My relationship with books is changing. We used to have a pedestrian love affair: i would buy them, read them, lavish praise upon them and then retire them to a shelf, where they would live out a happy retirement, with occasional dusting. From time to time, if they were lucky, i’d find a newspaper clip (back in the days when i read newspapers made of actual paper) which i’d tear out and tuck into the cover. To this day i still enjoy opening an old book and finding the collection of cuttings within.
Today, my relationship with books is different. Very often the physical text is just the manifestation of a wider, virtual, learning community. I still read books, often on paper, but typically one can engage with the author, one can read updates on a website, one can follow the Twitter feed and get into the debate.
A book is a frozen view of our thinking at one point in time. A social learning community creates it’s meaning in the moment. Learning today values both. There is value in seeing these frozen snapshots in time, our chronological sequence of development as we learn and grow, but there is also great value in the surrounding layers of social discussion. There is value in understanding how other people read it, in sharing and collaborating to create meaning.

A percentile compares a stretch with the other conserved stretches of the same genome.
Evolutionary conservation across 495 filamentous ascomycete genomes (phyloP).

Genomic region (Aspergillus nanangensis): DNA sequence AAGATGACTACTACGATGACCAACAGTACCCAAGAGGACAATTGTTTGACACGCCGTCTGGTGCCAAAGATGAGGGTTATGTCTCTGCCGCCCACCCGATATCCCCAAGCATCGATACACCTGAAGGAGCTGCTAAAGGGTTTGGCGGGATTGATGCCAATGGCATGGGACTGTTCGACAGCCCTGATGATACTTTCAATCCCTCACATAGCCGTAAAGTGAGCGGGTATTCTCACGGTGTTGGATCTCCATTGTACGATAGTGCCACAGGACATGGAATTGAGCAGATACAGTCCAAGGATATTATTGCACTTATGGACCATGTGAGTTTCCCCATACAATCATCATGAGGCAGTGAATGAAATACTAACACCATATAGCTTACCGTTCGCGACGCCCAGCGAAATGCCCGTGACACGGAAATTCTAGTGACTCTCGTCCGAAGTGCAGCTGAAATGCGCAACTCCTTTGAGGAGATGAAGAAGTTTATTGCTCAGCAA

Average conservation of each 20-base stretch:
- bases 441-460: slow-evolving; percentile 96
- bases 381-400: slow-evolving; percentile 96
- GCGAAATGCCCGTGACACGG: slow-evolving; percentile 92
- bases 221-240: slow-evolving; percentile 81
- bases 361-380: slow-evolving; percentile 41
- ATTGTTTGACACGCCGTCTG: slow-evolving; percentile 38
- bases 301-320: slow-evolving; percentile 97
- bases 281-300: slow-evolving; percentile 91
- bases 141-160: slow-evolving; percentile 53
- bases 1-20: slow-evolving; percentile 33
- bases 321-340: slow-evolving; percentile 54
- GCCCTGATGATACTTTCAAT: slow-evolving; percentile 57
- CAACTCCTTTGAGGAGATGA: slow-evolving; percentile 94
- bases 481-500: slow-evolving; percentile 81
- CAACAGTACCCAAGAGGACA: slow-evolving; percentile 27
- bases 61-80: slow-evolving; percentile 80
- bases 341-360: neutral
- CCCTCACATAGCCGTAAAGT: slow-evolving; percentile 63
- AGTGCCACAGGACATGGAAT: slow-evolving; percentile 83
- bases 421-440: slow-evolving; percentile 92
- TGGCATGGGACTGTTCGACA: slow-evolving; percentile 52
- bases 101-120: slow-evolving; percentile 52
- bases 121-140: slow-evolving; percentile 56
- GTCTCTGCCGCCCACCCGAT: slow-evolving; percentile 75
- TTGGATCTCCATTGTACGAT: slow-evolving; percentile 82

We learn from both: from taking the time to absorb and reflect on collected works and from discussions in the social space. If we fall too far in either direction, we become either too reflective and introspective, or too superficial in our outlook.
With music, there is a place for the album. Although people buy individual songs, an album allows you to vary the pace, to create highlights and slower sections, to tell a story, and it’s the same with a book. It can be retrospective, reflective and ambitious. The format of the book creates space for epic thoughts and complex stories. Social learning spaces are more immediate, better adapted to conversation and reflective musing than consumption of complex stories. Together, the formats complement each other.
Just as we surround formal learning with collaborative social spaces, so too we now tend to surround books with their own discussion space: Twitter feeds, websites, blogs. It’s an extension of what we understand a book to be. It helps keep the meaning more contemporary and to extend the experience beyond the formal part that lies between the covers.
For me, at any rate, there is still value and beauty in a book. My shelves will remain full for some time to come. But the experience that surrounds them helps them to be more relevant and immediate. Our relationship is evolving.